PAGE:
My colleagues on the Editorial Board have prepared a very eloquent statement against Wisconsin’s moratorium on the building of nuclear power plants. On the surface, they appear to have made an open-and-shut case.

My objections to nuclear energy have nothing to do with its safety or effectiveness. I am sure nuclear power would be a safe, sufficiently green alternative to the burning of fossil fuels. Rather, I am chiefly concerned for the geopolitical consequences which would likely arise if the United States declared nuclear power the gold standard of the new green economy.

The principal foreign policy prerogative of the United States right now should be making sure the Iranian government does not develop a nuclear weapon. This is a difficult balancing act, since the Iranian government has an intellectual right to civil nuclear power, which even its pro-Western youth celebrate as a major academic accomplishment. I have insisted for a long time that Iran has a right to this power, and its rhetoric on nuclear weaponry is not apocalyptic enough to merit sanctions or intervention. Any state which wishes to develop a peaceful civil nuclear system has the right to do so.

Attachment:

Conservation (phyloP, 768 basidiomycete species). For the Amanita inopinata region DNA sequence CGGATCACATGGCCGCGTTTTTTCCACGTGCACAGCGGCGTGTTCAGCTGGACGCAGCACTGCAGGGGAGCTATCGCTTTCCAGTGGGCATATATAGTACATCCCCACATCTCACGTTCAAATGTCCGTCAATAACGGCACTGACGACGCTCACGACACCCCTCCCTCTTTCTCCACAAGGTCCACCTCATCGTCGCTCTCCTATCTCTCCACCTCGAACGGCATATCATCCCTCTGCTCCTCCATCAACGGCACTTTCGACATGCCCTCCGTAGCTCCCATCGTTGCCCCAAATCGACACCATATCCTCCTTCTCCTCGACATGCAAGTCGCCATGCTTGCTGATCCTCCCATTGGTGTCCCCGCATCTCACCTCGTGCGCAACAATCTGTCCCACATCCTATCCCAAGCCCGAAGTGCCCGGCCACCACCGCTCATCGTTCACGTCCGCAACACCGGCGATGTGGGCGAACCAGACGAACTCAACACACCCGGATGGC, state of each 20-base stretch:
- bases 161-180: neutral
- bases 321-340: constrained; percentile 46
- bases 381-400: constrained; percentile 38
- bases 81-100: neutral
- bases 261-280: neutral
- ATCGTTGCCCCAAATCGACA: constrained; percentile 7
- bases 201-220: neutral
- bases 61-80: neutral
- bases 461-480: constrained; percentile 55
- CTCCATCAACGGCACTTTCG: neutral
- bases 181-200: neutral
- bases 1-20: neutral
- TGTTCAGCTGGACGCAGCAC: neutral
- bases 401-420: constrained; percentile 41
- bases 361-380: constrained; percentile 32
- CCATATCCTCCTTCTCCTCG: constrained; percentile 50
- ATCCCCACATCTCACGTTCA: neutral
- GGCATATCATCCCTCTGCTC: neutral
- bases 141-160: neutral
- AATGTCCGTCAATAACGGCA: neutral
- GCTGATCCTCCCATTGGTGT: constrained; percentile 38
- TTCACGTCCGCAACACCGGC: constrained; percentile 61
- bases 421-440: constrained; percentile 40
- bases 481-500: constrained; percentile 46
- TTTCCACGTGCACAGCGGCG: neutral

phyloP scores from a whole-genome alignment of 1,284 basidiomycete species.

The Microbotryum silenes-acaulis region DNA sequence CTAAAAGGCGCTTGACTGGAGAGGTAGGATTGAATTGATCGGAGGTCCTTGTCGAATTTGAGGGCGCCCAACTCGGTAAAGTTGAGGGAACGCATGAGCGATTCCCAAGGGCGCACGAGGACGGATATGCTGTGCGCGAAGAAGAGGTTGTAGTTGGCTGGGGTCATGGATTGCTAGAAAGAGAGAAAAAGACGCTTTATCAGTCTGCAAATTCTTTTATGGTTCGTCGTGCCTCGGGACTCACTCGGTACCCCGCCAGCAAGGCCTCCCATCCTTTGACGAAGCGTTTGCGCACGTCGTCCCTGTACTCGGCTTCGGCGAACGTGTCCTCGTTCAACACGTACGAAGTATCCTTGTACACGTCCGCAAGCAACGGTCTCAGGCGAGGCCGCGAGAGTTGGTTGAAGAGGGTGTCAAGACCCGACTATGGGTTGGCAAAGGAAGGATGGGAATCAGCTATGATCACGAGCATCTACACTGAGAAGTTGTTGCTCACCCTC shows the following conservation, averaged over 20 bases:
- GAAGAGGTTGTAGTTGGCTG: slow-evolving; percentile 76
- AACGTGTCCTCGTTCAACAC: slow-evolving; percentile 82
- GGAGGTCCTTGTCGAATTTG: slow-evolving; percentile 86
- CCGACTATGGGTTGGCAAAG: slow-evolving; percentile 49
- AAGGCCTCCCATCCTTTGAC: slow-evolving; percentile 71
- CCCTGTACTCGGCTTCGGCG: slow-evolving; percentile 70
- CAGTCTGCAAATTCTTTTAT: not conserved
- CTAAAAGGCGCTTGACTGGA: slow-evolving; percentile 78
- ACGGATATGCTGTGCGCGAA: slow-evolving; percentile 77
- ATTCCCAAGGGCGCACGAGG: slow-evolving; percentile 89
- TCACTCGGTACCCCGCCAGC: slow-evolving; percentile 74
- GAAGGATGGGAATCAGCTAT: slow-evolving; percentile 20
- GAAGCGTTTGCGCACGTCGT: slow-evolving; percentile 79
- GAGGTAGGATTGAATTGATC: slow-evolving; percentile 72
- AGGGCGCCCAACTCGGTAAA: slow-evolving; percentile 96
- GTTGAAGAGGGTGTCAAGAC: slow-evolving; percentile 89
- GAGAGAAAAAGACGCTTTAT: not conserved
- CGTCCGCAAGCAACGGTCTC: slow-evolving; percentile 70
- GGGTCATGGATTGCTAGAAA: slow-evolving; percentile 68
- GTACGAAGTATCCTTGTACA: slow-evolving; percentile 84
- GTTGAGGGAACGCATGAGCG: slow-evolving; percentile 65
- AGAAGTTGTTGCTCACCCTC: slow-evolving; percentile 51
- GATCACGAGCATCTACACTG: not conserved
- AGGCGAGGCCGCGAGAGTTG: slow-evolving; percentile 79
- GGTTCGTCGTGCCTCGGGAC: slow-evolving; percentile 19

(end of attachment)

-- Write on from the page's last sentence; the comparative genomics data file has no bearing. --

But I’m one of the very few who sees it this way. I suspect there’s a short list of about 20 countries right now that no U.S. administration would feel comfortable watching build civil nuclear power plants. So, if the fight against global warming is moving towards consensus around a small number of green options, and if the U.S. wouldn’t feel comfortable seeing much of the world develop civil nuclear energy, what’s the point? I would much rather have sources of green energy which are least likely to set off any number of geopolitical crises around the world, whose installation in rogue states would pose no threat — either real or imagined. I would much rather the world goes green together, simultaneously.